President Bush yesterday nominated Rep. Edward Madigan (R-Ill.) to be his administration's new secretary of agriculture, an appointment that was hailed by lawmakers from both parties but denounced by some consumer and family farm groups.
Madigan, 55, is a well-respected and pragmatic legislator who has served in the House since 1973 and as the ranking GOP member of the Agriculture Committee for eight years. He played a decisive role in shaping the last two major farm bills to reduce overall government spending.
An influential voice in the moderate wing of the House GOP, Madigan is not expected to face substantial opposition when the Senate moves to confirm him.
Sen. Patrick J. Leahy (D-Vt.), chairman of the Senate Agriculture, Nutrition and Forestry Committee, said in a statement that he welcomes the Madigan nomination and would move quickly to consider the appointment.
House Speaker Thomas S. Foley (D-Wash.) applauded the nomination and said he has "absolute confidence" in Madigan's ability.
Senate Minority Leader Robert J. Dole (R-Kan.) said Madigan "knows what farmers need, and just as important, he knows what they don't need."
In naming Madigan, Bush continued a recent trend toward appointing moderate GOP politicians to his Cabinet. Last month, he nominated former Tennessee governor Lamar Alexander to head the Education Department and picked former representative Lynn Martin, another Illinois Republican, as secretary of labor.
Bush described Madigan as "a good friend" and "an outstanding member of Congress" who has "walked in the shoes of Illinois farmers."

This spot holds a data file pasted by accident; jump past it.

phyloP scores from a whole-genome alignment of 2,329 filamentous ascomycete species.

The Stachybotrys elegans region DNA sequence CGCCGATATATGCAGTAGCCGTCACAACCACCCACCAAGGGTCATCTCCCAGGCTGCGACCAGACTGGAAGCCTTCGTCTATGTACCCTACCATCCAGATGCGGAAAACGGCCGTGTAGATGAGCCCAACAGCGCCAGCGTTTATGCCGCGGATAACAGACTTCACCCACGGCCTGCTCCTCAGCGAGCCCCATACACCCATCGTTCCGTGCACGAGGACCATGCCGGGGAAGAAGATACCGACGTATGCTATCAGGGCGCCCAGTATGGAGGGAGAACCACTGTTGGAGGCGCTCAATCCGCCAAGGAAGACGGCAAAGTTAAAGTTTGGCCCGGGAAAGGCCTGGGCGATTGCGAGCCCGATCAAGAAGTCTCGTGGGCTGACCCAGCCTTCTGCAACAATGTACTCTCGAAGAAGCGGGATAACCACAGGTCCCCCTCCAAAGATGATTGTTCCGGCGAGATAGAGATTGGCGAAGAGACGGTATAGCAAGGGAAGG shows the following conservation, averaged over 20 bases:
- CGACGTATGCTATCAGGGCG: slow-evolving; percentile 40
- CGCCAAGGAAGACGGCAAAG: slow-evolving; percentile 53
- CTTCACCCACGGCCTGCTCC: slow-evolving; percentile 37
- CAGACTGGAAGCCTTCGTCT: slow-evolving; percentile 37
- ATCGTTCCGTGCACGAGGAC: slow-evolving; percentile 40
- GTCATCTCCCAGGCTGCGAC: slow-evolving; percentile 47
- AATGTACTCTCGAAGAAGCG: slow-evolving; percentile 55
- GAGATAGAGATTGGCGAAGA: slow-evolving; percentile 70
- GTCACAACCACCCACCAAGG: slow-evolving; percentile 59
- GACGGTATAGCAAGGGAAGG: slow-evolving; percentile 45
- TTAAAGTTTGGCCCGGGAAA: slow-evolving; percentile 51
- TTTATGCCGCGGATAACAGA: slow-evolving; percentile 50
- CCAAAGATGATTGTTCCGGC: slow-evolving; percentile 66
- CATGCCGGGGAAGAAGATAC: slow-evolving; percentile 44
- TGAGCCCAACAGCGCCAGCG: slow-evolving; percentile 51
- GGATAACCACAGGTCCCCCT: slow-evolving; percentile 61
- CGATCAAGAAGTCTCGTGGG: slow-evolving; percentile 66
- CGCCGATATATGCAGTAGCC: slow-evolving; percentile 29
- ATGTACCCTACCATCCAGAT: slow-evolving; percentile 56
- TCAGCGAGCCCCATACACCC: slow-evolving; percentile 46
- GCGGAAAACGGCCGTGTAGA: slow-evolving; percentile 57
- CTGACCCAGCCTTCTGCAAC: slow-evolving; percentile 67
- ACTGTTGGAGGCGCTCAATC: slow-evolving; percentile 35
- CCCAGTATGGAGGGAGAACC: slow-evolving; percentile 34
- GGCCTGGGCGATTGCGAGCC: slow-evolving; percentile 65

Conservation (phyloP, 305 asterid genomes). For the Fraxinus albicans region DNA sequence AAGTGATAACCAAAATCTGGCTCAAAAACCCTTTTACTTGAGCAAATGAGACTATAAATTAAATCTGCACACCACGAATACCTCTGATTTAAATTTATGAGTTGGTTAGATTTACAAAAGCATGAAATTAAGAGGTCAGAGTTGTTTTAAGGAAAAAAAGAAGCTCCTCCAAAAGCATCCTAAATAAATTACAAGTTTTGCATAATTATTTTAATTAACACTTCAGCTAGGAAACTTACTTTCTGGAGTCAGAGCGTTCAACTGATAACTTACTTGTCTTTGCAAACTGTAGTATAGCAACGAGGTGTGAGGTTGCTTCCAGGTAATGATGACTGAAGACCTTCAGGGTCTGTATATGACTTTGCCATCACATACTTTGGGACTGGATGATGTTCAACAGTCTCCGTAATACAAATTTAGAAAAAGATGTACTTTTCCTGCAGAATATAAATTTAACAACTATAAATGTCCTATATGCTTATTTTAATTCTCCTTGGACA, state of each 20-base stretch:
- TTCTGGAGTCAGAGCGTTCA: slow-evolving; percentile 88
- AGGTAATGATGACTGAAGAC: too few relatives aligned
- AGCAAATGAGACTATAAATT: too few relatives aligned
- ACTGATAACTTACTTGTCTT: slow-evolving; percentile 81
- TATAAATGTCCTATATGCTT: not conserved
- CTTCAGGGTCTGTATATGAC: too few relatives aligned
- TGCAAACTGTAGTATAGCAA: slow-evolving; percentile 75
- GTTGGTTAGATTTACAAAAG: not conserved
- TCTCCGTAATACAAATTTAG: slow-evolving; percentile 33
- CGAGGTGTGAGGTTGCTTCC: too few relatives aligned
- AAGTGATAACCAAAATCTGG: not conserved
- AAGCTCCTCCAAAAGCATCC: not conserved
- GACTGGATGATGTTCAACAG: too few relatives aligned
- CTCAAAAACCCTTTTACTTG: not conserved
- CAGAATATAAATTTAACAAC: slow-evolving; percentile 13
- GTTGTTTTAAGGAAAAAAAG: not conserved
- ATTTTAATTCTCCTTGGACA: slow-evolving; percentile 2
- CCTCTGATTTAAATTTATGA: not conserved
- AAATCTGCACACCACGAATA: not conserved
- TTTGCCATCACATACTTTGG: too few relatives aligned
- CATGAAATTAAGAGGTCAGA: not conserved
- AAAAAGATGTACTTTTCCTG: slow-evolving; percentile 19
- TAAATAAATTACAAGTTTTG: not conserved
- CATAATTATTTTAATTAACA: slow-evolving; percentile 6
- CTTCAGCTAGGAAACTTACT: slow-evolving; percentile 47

In a brief appearance at Bush's side in the White House, Madigan promised to give "rural Americans a strong voice in the councils of government."
Though Madigan has long been a respected and influential member of the moderate House GOP wing, he suffered a stinging setback in 1989 when he lost a race for GOP whip. In an election that marked a turning point for House Republicans who favor a more ideological, confrontational approach with the Democratic majority, Madigan lost by two votes to Rep. Newt Gingrich (R-Ga.).
Madigan has been a key player in congressional action on agriculture. Last year, he engineered a bipartisan majority for an amendment giving the secretary of agriculture the authority to double reductions in feed grain loan rates. Five years earlier, he had defeated Democratic attempts to permit farmers a voting role in limiting production to raise prices, a key decision in the five-year farm authorization measure.
Madigan's record on farm issues was criticized yesterday by the National Family Farm Coalition. Characterizing Bush's first agriculture secretary, Clayton Yeutter as "secretary of agribusiness," coalition president Randolph Nodland said he expects "Madigan to follow a similar course."
Rick Hind, environmental program director for the U.S. Public Interest Research Group, also criticized Madigan as being hostile to reducing pesticide and chemical use on American farms.
"He's outrageous, but it seems that it's a position that only outrageous people are appointed to," said Hind.
But Dave Lane, a spokesman for the American Farm Bureau Federation, hailed Madigan as an "excellent choice" and a person "who understands farmers and ranchers and the things they deal with."
Concern of another sort was raised by the Human Rights Campaign Fund, a gay group that lobbies on AIDs issues. Madigan's appointment could elevate conservative Rep. William E. Dannemeyer (R-Calif.) to the ranking GOP slot on a key health subcommittee.
"Lesbian and gay Americans regard William Dannemeyer as a California Khomeini," said the group's executive director, Tim McFeeley.